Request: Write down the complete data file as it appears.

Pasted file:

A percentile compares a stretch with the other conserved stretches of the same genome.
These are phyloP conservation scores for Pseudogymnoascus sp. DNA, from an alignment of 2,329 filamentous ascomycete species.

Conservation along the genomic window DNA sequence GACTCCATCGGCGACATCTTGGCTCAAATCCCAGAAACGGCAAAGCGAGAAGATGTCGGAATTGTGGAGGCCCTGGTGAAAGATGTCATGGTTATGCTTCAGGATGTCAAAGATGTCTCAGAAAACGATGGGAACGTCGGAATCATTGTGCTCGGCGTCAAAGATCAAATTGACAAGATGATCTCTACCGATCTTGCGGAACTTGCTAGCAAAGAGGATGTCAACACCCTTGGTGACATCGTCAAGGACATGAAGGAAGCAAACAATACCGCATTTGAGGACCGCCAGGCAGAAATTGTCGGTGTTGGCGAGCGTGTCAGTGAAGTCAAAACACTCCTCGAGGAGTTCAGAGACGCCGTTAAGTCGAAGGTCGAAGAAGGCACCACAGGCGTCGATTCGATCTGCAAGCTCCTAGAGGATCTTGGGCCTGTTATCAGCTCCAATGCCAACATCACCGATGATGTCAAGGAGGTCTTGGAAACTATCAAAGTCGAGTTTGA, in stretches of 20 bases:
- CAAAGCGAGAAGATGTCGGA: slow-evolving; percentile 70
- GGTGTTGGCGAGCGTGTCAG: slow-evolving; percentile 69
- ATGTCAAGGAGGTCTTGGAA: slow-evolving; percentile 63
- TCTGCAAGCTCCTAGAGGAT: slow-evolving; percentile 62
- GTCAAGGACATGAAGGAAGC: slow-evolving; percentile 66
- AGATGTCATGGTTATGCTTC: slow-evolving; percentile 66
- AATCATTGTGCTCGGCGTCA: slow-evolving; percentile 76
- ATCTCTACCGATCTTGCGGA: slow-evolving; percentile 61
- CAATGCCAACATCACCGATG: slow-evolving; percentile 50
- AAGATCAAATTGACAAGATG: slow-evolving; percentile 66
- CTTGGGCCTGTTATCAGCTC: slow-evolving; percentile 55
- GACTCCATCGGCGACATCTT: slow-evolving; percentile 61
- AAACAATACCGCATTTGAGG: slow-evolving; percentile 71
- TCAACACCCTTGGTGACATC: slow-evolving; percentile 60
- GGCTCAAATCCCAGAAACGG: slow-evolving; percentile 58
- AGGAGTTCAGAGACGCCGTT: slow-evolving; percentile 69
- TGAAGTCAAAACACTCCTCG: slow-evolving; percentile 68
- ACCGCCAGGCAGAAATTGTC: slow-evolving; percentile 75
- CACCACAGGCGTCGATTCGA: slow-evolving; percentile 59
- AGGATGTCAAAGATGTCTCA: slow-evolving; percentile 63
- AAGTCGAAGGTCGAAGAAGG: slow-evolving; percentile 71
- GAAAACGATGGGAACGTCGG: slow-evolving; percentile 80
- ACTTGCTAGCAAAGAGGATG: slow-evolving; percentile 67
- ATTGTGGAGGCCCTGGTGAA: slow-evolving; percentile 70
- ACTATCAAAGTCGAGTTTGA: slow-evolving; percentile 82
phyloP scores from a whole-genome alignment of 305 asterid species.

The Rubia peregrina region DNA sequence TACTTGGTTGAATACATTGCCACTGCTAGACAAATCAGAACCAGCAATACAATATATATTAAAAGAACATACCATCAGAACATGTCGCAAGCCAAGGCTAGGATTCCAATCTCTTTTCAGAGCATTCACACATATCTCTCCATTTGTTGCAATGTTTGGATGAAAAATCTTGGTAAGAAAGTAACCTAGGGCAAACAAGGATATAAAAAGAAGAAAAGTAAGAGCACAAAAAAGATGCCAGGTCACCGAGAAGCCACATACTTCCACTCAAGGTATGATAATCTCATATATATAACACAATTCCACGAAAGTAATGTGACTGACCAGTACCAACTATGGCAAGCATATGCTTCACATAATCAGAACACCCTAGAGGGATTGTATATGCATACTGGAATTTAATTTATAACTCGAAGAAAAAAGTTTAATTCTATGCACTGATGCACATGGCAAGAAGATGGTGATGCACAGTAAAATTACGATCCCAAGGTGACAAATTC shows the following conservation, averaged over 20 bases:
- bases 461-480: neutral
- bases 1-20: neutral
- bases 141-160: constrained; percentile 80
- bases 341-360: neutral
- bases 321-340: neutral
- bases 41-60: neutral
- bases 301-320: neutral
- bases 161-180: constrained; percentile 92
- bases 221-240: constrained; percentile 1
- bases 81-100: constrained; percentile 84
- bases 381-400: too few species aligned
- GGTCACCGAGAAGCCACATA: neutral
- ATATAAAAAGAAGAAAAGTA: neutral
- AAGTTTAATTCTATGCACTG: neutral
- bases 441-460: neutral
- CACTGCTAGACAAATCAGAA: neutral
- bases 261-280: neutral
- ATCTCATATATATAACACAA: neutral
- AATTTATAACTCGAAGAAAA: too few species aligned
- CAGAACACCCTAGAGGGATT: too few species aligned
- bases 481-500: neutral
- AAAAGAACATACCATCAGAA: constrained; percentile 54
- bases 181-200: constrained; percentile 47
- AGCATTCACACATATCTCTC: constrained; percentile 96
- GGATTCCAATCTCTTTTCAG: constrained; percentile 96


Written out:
A percentile compares a stretch with the other conserved stretches of the same genome.
These are phyloP conservation scores for Pseudogymnoascus sp. DNA, from an alignment of 2,329 filamentous ascomycete species.

Conservation along the genomic window DNA sequence GACTCCATCGGCGACATCTTGGCTCAAATCCCAGAAACGGCAAAGCGAGAAGATGTCGGAATTGTGGAGGCCCTGGTGAAAGATGTCATGGTTATGCTTCAGGATGTCAAAGATGTCTCAGAAAACGATGGGAACGTCGGAATCATTGTGCTCGGCGTCAAAGATCAAATTGACAAGATGATCTCTACCGATCTTGCGGAACTTGCTAGCAAAGAGGATGTCAACACCCTTGGTGACATCGTCAAGGACATGAAGGAAGCAAACAATACCGCATTTGAGGACCGCCAGGCAGAAATTGTCGGTGTTGGCGAGCGTGTCAGTGAAGTCAAAACACTCCTCGAGGAGTTCAGAGACGCCGTTAAGTCGAAGGTCGAAGAAGGCACCACAGGCGTCGATTCGATCTGCAAGCTCCTAGAGGATCTTGGGCCTGTTATCAGCTCCAATGCCAACATCACCGATGATGTCAAGGAGGTCTTGGAAACTATCAAAGTCGAGTTTGA, in stretches of 20 bases:
- CAAAGCGAGAAGATGTCGGA: slow-evolving; percentile 70
- GGTGTTGGCGAGCGTGTCAG: slow-evolving; percentile 69
- ATGTCAAGGAGGTCTTGGAA: slow-evolving; percentile 63
- TCTGCAAGCTCCTAGAGGAT: slow-evolving; percentile 62
- GTCAAGGACATGAAGGAAGC: slow-evolving; percentile 66
- AGATGTCATGGTTATGCTTC: slow-evolving; percentile 66
- AATCATTGTGCTCGGCGTCA: slow-evolving; percentile 76
- ATCTCTACCGATCTTGCGGA: slow-evolving; percentile 61
- CAATGCCAACATCACCGATG: slow-evolving; percentile 50
- AAGATCAAATTGACAAGATG: slow-evolving; percentile 66
- CTTGGGCCTGTTATCAGCTC: slow-evolving; percentile 55
- GACTCCATCGGCGACATCTT: slow-evolving; percentile 61
- AAACAATACCGCATTTGAGG: slow-evolving; percentile 71
- TCAACACCCTTGGTGACATC: slow-evolving; percentile 60
- GGCTCAAATCCCAGAAACGG: slow-evolving; percentile 58
- AGGAGTTCAGAGACGCCGTT: slow-evolving; percentile 69
- TGAAGTCAAAACACTCCTCG: slow-evolving; percentile 68
- ACCGCCAGGCAGAAATTGTC: slow-evolving; percentile 75
- CACCACAGGCGTCGATTCGA: slow-evolving; percentile 59
- AGGATGTCAAAGATGTCTCA: slow-evolving; percentile 63
- AAGTCGAAGGTCGAAGAAGG: slow-evolving; percentile 71
- GAAAACGATGGGAACGTCGG: slow-evolving; percentile 80
- ACTTGCTAGCAAAGAGGATG: slow-evolving; percentile 67
- ATTGTGGAGGCCCTGGTGAA: slow-evolving; percentile 70
- ACTATCAAAGTCGAGTTTGA: slow-evolving; percentile 82
phyloP scores from a whole-genome alignment of 305 asterid species.

The Rubia peregrina region DNA sequence TACTTGGTTGAATACATTGCCACTGCTAGACAAATCAGAACCAGCAATACAATATATATTAAAAGAACATACCATCAGAACATGTCGCAAGCCAAGGCTAGGATTCCAATCTCTTTTCAGAGCATTCACACATATCTCTCCATTTGTTGCAATGTTTGGATGAAAAATCTTGGTAAGAAAGTAACCTAGGGCAAACAAGGATATAAAAAGAAGAAAAGTAAGAGCACAAAAAAGATGCCAGGTCACCGAGAAGCCACATACTTCCACTCAAGGTATGATAATCTCATATATATAACACAATTCCACGAAAGTAATGTGACTGACCAGTACCAACTATGGCAAGCATATGCTTCACATAATCAGAACACCCTAGAGGGATTGTATATGCATACTGGAATTTAATTTATAACTCGAAGAAAAAAGTTTAATTCTATGCACTGATGCACATGGCAAGAAGATGGTGATGCACAGTAAAATTACGATCCCAAGGTGACAAATTC shows the following conservation, averaged over 20 bases:
- bases 461-480: neutral
- bases 1-20: neutral
- bases 141-160: constrained; percentile 80
- bases 341-360: neutral
- bases 321-340: neutral
- bases 41-60: neutral
- bases 301-320: neutral
- bases 161-180: constrained; percentile 92
- bases 221-240: constrained; percentile 1
- bases 81-100: constrained; percentile 84
- bases 381-400: too few species aligned
- GGTCACCGAGAAGCCACATA: neutral
- ATATAAAAAGAAGAAAAGTA: neutral
- AAGTTTAATTCTATGCACTG: neutral
- bases 441-460: neutral
- CACTGCTAGACAAATCAGAA: neutral
- bases 261-280: neutral
- ATCTCATATATATAACACAA: neutral
- AATTTATAACTCGAAGAAAA: too few species aligned
- CAGAACACCCTAGAGGGATT: too few species aligned
- bases 481-500: neutral
- AAAAGAACATACCATCAGAA: constrained; percentile 54
- bases 181-200: constrained; percentile 47
- AGCATTCACACATATCTCTC: constrained; percentile 96
- GGATTCCAATCTCTTTTCAG: constrained; percentile 96